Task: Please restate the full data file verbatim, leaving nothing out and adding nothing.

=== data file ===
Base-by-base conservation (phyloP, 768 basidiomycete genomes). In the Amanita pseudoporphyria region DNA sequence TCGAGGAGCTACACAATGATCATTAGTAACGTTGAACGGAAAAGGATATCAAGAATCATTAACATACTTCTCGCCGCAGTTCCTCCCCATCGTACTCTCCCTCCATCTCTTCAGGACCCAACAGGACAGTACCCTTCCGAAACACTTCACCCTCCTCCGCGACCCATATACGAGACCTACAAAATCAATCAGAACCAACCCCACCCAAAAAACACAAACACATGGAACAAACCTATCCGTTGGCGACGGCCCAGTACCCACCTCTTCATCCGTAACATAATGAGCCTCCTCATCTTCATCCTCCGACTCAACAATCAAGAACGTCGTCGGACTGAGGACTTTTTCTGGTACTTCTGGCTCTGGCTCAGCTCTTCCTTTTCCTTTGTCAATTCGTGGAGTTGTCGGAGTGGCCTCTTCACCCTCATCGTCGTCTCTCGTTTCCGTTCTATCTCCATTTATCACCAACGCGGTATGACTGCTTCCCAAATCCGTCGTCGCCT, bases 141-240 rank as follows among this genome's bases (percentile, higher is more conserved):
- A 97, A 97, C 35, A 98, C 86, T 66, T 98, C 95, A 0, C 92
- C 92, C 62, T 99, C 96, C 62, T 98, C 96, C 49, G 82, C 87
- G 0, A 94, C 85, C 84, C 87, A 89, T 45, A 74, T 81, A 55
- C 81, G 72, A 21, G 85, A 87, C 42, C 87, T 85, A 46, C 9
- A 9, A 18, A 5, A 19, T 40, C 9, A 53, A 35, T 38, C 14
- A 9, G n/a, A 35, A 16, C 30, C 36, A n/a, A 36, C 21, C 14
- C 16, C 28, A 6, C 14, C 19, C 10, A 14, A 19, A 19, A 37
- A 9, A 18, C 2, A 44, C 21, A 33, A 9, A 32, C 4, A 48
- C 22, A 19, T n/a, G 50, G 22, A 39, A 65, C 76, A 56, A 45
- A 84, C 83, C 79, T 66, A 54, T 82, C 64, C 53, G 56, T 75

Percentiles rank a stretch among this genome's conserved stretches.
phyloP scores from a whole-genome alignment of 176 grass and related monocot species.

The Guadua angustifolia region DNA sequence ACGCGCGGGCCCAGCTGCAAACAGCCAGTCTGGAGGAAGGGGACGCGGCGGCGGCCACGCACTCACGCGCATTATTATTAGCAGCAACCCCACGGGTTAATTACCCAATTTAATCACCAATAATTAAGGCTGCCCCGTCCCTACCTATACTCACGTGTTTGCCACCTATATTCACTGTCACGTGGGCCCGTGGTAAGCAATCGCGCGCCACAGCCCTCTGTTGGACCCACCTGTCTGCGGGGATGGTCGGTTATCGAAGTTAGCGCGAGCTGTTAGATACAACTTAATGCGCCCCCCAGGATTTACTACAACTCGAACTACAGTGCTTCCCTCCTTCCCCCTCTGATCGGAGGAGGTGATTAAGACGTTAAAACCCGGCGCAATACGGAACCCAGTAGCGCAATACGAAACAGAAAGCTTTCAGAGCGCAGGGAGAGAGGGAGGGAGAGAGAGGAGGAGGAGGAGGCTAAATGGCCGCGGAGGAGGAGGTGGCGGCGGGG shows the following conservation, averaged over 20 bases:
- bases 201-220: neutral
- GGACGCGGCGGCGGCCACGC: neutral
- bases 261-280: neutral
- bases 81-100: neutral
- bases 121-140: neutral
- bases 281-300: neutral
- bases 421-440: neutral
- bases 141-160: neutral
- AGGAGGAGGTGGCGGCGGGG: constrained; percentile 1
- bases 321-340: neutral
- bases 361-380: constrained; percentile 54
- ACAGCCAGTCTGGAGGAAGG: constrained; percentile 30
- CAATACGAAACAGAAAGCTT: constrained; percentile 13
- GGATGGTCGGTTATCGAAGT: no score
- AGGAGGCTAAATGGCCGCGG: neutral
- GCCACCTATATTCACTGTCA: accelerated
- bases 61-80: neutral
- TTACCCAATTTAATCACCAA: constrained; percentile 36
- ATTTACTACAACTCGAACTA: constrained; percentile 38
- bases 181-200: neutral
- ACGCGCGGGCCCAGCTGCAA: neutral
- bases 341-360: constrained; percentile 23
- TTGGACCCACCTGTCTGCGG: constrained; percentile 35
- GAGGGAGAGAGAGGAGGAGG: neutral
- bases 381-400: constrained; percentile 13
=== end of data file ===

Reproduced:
Base-by-base conservation (phyloP, 768 basidiomycete genomes). In the Amanita pseudoporphyria region DNA sequence TCGAGGAGCTACACAATGATCATTAGTAACGTTGAACGGAAAAGGATATCAAGAATCATTAACATACTTCTCGCCGCAGTTCCTCCCCATCGTACTCTCCCTCCATCTCTTCAGGACCCAACAGGACAGTACCCTTCCGAAACACTTCACCCTCCTCCGCGACCCATATACGAGACCTACAAAATCAATCAGAACCAACCCCACCCAAAAAACACAAACACATGGAACAAACCTATCCGTTGGCGACGGCCCAGTACCCACCTCTTCATCCGTAACATAATGAGCCTCCTCATCTTCATCCTCCGACTCAACAATCAAGAACGTCGTCGGACTGAGGACTTTTTCTGGTACTTCTGGCTCTGGCTCAGCTCTTCCTTTTCCTTTGTCAATTCGTGGAGTTGTCGGAGTGGCCTCTTCACCCTCATCGTCGTCTCTCGTTTCCGTTCTATCTCCATTTATCACCAACGCGGTATGACTGCTTCCCAAATCCGTCGTCGCCT, bases 141-240 rank as follows among this genome's bases (percentile, higher is more conserved):
- A 97, A 97, C 35, A 98, C 86, T 66, T 98, C 95, A 0, C 92
- C 92, C 62, T 99, C 96, C 62, T 98, C 96, C 49, G 82, C 87
- G 0, A 94, C 85, C 84, C 87, A 89, T 45, A 74, T 81, A 55
- C 81, G 72, A 21, G 85, A 87, C 42, C 87, T 85, A 46, C 9
- A 9, A 18, A 5, A 19, T 40, C 9, A 53, A 35, T 38, C 14
- A 9, G n/a, A 35, A 16, C 30, C 36, A n/a, A 36, C 21, C 14
- C 16, C 28, A 6, C 14, C 19, C 10, A 14, A 19, A 19, A 37
- A 9, A 18, C 2, A 44, C 21, A 33, A 9, A 32, C 4, A 48
- C 22, A 19, T n/a, G 50, G 22, A 39, A 65, C 76, A 56, A 45
- A 84, C 83, C 79, T 66, A 54, T 82, C 64, C 53, G 56, T 75

Percentiles rank a stretch among this genome's conserved stretches.
phyloP scores from a whole-genome alignment of 176 grass and related monocot species.

The Guadua angustifolia region DNA sequence ACGCGCGGGCCCAGCTGCAAACAGCCAGTCTGGAGGAAGGGGACGCGGCGGCGGCCACGCACTCACGCGCATTATTATTAGCAGCAACCCCACGGGTTAATTACCCAATTTAATCACCAATAATTAAGGCTGCCCCGTCCCTACCTATACTCACGTGTTTGCCACCTATATTCACTGTCACGTGGGCCCGTGGTAAGCAATCGCGCGCCACAGCCCTCTGTTGGACCCACCTGTCTGCGGGGATGGTCGGTTATCGAAGTTAGCGCGAGCTGTTAGATACAACTTAATGCGCCCCCCAGGATTTACTACAACTCGAACTACAGTGCTTCCCTCCTTCCCCCTCTGATCGGAGGAGGTGATTAAGACGTTAAAACCCGGCGCAATACGGAACCCAGTAGCGCAATACGAAACAGAAAGCTTTCAGAGCGCAGGGAGAGAGGGAGGGAGAGAGAGGAGGAGGAGGAGGCTAAATGGCCGCGGAGGAGGAGGTGGCGGCGGGG shows the following conservation, averaged over 20 bases:
- bases 201-220: neutral
- GGACGCGGCGGCGGCCACGC: neutral
- bases 261-280: neutral
- bases 81-100: neutral
- bases 121-140: neutral
- bases 281-300: neutral
- bases 421-440: neutral
- bases 141-160: neutral
- AGGAGGAGGTGGCGGCGGGG: constrained; percentile 1
- bases 321-340: neutral
- bases 361-380: constrained; percentile 54
- ACAGCCAGTCTGGAGGAAGG: constrained; percentile 30
- CAATACGAAACAGAAAGCTT: constrained; percentile 13
- GGATGGTCGGTTATCGAAGT: no score
- AGGAGGCTAAATGGCCGCGG: neutral
- GCCACCTATATTCACTGTCA: accelerated
- bases 61-80: neutral
- TTACCCAATTTAATCACCAA: constrained; percentile 36
- ATTTACTACAACTCGAACTA: constrained; percentile 38
- bases 181-200: neutral
- ACGCGCGGGCCCAGCTGCAA: neutral
- bases 341-360: constrained; percentile 23
- TTGGACCCACCTGTCTGCGG: constrained; percentile 35
- GAGGGAGAGAGAGGAGGAGG: neutral
- bases 381-400: constrained; percentile 13